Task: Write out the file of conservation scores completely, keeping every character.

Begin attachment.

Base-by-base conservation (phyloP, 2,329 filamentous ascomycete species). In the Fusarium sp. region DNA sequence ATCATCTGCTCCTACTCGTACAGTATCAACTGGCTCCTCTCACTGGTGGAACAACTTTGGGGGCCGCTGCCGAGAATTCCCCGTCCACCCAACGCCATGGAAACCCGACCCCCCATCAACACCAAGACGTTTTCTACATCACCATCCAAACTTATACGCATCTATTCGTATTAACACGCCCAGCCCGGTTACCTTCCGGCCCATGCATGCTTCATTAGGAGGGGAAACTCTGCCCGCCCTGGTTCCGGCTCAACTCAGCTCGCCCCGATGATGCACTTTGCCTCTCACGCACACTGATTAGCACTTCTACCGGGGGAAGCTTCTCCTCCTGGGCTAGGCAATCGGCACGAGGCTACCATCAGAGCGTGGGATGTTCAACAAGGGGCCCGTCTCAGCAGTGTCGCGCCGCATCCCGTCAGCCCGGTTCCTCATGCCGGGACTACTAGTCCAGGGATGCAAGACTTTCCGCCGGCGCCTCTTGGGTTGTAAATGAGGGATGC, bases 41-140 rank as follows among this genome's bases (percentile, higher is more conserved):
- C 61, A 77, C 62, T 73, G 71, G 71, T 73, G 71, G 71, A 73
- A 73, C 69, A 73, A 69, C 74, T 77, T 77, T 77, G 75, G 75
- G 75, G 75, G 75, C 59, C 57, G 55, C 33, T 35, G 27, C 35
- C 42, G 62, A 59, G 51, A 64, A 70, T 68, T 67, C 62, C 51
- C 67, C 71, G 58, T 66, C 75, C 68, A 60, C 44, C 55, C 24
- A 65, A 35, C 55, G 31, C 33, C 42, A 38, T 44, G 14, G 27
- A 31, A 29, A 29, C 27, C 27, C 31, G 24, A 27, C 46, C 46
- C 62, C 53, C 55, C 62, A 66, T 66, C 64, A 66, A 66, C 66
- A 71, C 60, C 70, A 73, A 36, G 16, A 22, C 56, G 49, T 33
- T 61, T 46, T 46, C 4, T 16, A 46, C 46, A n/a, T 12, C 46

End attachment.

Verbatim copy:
Base-by-base conservation (phyloP, 2,329 filamentous ascomycete species). In the Fusarium sp. region DNA sequence ATCATCTGCTCCTACTCGTACAGTATCAACTGGCTCCTCTCACTGGTGGAACAACTTTGGGGGCCGCTGCCGAGAATTCCCCGTCCACCCAACGCCATGGAAACCCGACCCCCCATCAACACCAAGACGTTTTCTACATCACCATCCAAACTTATACGCATCTATTCGTATTAACACGCCCAGCCCGGTTACCTTCCGGCCCATGCATGCTTCATTAGGAGGGGAAACTCTGCCCGCCCTGGTTCCGGCTCAACTCAGCTCGCCCCGATGATGCACTTTGCCTCTCACGCACACTGATTAGCACTTCTACCGGGGGAAGCTTCTCCTCCTGGGCTAGGCAATCGGCACGAGGCTACCATCAGAGCGTGGGATGTTCAACAAGGGGCCCGTCTCAGCAGTGTCGCGCCGCATCCCGTCAGCCCGGTTCCTCATGCCGGGACTACTAGTCCAGGGATGCAAGACTTTCCGCCGGCGCCTCTTGGGTTGTAAATGAGGGATGC, bases 41-140 rank as follows among this genome's bases (percentile, higher is more conserved):
- C 61, A 77, C 62, T 73, G 71, G 71, T 73, G 71, G 71, A 73
- A 73, C 69, A 73, A 69, C 74, T 77, T 77, T 77, G 75, G 75
- G 75, G 75, G 75, C 59, C 57, G 55, C 33, T 35, G 27, C 35
- C 42, G 62, A 59, G 51, A 64, A 70, T 68, T 67, C 62, C 51
- C 67, C 71, G 58, T 66, C 75, C 68, A 60, C 44, C 55, C 24
- A 65, A 35, C 55, G 31, C 33, C 42, A 38, T 44, G 14, G 27
- A 31, A 29, A 29, C 27, C 27, C 31, G 24, A 27, C 46, C 46
- C 62, C 53, C 55, C 62, A 66, T 66, C 64, A 66, A 66, C 66
- A 71, C 60, C 70, A 73, A 36, G 16, A 22, C 56, G 49, T 33
- T 61, T 46, T 46, C 4, T 16, A 46, C 46, A n/a, T 12, C 46